tisdag 5 september 2017

"ToLookup" to the rescue when "GroupBy" or "ToDictionary" isn't quite right for the job

More than once I've been writing code using LINQs GroupBy and ToDictionary methods with a feeling that the code didn't become as clear as I wanted it to be. I did some web searching, hoping that there might exist a third party library with a smart solution, but what I found though, was that I didn't even have to install another library, LINQ already contained a method for it!

I'll try to show you how ToLookup can be useful with a phony example.


Suppose a group of smurfs take turn rolling a die and want us to print the result on the screen, like this:
 Smurfs that rolled a 1  
  - Grouchy Smurf  
  - Greedy Smurf  
 Smurfs that rolled a 2  
  - Smurfette  
 Smurfs that rolled a 3  
  - Papa Smurf  
  - Hefty Smurf  
 Smurfs that rolled a 4  
 Smurfs that rolled a 5  
  - Brainy Smurf  
 Smurfs that rolled a 6  
  - Clumsy Smurf  

For this I use a class to store each result in:
 class DieRollResult  
   public string Player { get; set; }  
   public int Value { get; set; }  

And a list to store all the results of a round in:
 var resultList = new List<DieRollResult>()  
   new DieRollResult{ Player= "Papa Smurf", Value = 3},  
   new DieRollResult{ Player= "Smurfette", Value = 2},  
   new DieRollResult{ Player= "Hefty Smurf", Value = 3},  
   new DieRollResult{ Player= "Brainy Smurf", Value = 5},  
   new DieRollResult{ Player= "Grouchy Smurf", Value = 1},  
   new DieRollResult{ Player= "Clumsy Smurf", Value = 6},  
   new DieRollResult{ Player= "Greedy Smurf", Value = 1},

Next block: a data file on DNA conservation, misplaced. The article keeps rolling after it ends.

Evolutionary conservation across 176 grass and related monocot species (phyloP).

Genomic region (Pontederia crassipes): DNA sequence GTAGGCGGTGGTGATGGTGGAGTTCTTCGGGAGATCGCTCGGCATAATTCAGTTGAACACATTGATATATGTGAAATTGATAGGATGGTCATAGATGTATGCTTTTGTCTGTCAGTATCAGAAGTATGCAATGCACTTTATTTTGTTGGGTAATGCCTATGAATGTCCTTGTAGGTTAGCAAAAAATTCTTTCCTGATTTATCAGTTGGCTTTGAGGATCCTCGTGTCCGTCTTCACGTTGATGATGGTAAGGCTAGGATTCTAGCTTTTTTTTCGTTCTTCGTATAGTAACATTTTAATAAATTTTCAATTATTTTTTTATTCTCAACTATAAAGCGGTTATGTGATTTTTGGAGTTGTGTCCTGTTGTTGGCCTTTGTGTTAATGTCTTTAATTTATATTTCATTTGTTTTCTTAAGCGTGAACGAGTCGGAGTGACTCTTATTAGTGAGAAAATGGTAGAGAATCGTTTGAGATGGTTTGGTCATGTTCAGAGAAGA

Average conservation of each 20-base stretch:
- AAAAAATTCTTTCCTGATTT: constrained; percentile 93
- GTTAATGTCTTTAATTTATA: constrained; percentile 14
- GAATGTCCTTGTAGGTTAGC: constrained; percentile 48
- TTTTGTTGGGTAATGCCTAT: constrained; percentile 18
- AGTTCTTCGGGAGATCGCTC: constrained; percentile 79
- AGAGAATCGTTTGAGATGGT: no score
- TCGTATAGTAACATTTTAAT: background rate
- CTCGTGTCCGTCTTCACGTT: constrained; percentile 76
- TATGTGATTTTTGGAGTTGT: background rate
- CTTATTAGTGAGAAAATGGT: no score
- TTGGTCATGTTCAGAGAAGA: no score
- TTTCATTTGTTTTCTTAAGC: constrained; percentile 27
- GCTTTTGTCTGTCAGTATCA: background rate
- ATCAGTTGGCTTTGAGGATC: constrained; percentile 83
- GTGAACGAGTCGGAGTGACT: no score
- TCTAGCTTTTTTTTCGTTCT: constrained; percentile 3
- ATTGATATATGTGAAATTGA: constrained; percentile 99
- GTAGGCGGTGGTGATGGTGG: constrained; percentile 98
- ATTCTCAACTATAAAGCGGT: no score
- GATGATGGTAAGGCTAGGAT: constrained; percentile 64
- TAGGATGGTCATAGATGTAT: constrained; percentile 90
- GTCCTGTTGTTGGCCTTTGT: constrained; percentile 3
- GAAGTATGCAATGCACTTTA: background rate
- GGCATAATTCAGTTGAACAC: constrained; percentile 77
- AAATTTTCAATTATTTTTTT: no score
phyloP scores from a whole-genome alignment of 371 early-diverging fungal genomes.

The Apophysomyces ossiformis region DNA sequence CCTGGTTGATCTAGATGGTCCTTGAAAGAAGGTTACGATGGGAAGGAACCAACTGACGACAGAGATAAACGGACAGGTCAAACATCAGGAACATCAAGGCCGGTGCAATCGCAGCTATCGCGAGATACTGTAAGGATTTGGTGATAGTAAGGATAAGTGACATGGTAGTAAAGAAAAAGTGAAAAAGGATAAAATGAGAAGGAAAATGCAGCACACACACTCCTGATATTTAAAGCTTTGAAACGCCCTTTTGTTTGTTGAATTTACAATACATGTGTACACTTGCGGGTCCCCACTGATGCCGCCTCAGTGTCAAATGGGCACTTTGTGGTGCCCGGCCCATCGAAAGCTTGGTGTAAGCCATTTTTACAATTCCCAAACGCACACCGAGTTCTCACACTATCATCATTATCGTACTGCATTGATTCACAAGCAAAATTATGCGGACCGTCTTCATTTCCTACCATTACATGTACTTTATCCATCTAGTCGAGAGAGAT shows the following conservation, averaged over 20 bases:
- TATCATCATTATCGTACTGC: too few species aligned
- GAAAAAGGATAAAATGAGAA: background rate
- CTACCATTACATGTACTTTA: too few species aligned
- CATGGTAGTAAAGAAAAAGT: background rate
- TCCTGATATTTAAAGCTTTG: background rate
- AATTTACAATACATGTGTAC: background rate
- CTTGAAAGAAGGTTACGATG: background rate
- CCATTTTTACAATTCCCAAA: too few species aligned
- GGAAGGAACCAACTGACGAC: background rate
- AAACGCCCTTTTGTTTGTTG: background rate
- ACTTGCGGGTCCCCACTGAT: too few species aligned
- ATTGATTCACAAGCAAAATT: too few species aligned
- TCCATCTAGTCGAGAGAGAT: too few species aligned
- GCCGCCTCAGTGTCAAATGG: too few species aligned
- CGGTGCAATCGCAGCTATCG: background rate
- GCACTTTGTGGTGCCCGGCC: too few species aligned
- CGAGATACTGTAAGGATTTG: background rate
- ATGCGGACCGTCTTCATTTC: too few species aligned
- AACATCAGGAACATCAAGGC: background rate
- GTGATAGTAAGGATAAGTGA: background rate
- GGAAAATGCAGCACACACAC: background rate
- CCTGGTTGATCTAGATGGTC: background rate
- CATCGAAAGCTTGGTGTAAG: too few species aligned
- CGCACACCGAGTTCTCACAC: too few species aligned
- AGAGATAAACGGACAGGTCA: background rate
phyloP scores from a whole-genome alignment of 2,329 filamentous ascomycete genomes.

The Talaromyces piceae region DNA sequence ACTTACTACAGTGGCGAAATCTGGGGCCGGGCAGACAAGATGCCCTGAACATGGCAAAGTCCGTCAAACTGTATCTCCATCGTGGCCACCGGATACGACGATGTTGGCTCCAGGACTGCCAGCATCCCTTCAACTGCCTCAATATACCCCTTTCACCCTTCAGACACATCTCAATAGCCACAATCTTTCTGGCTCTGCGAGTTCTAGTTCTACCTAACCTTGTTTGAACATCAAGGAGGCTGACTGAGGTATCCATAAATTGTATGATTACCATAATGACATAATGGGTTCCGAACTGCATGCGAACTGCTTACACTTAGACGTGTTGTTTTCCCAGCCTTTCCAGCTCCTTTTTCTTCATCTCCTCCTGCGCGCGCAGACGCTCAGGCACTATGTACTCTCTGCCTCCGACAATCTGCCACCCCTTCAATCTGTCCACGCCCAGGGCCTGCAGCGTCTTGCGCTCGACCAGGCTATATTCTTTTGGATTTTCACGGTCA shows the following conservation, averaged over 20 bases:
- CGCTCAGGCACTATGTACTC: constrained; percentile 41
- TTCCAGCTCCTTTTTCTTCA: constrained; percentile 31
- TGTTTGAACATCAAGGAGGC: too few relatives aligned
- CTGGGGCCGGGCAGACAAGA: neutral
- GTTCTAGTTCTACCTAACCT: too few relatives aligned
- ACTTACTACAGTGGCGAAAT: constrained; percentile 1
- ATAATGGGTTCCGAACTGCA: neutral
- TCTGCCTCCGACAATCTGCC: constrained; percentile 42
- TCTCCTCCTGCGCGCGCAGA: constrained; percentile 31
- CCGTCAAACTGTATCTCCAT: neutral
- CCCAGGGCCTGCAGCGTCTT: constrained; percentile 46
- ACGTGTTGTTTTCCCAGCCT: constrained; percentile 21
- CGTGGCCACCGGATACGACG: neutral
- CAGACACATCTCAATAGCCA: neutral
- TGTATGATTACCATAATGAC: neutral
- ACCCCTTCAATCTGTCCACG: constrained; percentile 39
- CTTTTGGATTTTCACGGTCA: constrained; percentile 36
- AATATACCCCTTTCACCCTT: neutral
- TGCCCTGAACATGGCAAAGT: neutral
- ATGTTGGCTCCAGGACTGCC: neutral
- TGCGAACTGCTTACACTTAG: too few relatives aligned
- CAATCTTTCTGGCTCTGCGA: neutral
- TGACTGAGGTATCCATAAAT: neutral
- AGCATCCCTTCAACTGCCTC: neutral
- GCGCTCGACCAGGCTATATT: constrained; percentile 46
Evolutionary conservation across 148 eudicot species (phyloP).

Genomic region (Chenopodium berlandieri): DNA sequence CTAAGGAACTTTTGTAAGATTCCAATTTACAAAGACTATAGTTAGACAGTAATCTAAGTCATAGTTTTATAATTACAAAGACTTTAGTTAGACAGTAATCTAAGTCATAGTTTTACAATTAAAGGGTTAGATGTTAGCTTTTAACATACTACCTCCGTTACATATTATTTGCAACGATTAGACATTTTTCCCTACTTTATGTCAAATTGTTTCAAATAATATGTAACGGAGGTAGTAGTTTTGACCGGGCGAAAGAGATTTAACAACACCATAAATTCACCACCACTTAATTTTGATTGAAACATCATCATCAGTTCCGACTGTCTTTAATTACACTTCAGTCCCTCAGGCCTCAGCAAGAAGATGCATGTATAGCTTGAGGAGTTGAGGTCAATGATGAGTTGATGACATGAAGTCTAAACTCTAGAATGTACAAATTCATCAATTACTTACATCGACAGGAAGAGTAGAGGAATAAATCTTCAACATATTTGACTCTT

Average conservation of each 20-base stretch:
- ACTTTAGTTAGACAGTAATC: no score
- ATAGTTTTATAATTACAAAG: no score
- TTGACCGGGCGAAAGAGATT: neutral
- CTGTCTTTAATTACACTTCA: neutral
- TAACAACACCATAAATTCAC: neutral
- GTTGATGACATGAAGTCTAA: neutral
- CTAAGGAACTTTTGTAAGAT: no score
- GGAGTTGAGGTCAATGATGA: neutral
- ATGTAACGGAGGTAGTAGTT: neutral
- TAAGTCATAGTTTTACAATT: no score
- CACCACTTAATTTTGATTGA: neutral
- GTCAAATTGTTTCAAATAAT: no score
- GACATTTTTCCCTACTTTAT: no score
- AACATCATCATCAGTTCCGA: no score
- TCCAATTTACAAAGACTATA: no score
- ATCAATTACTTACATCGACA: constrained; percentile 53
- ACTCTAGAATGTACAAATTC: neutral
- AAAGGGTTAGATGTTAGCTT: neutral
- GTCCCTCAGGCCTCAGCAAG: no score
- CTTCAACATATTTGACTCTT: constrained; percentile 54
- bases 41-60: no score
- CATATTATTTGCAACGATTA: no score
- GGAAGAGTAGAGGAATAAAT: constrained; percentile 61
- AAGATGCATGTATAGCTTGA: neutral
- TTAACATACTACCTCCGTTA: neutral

A solution using GroupBy

Notice the usage of SingleOrDefault to find the right group, it isn't possible to find it by using an index. 
Notice also that using this result set no smurf rolled a 4, and because empty groups like this are allowed a null check has to be done before iterating through the group to avoid a NullReferenceException.

A solution using GroupBy combined with ToDictionary

This time, notice the rather verbose expression to assign the variable resultGroups.
Notice also that this time, the group can be fetched using an index, but we still have to check if the dictionary really contains that index key to avoid a KeyNotFoundException.

A solution using ToLookup

So, finally, by using the ToLookup method, the assignment of the variable resultGroups is as short and clear as in the GroupBy example.
It is also possible to use an index to get the right group to iterate through. And since the ILookup object just returns an empty IEnumerable when it is indexed with a key that it doesn't contain, there is no need to check for null or if the key exists like we had to do in the other examples!

This is why I like the ToLookup method, it raises the signal-to-noise ratio a tiny bit, but sometimes it is just that small improvement that can make the code clearer. 

On the downside though, the method seems to be used so seldom that I think few programmers have seen it, so using it might make the code break the "Principle of least surprise".

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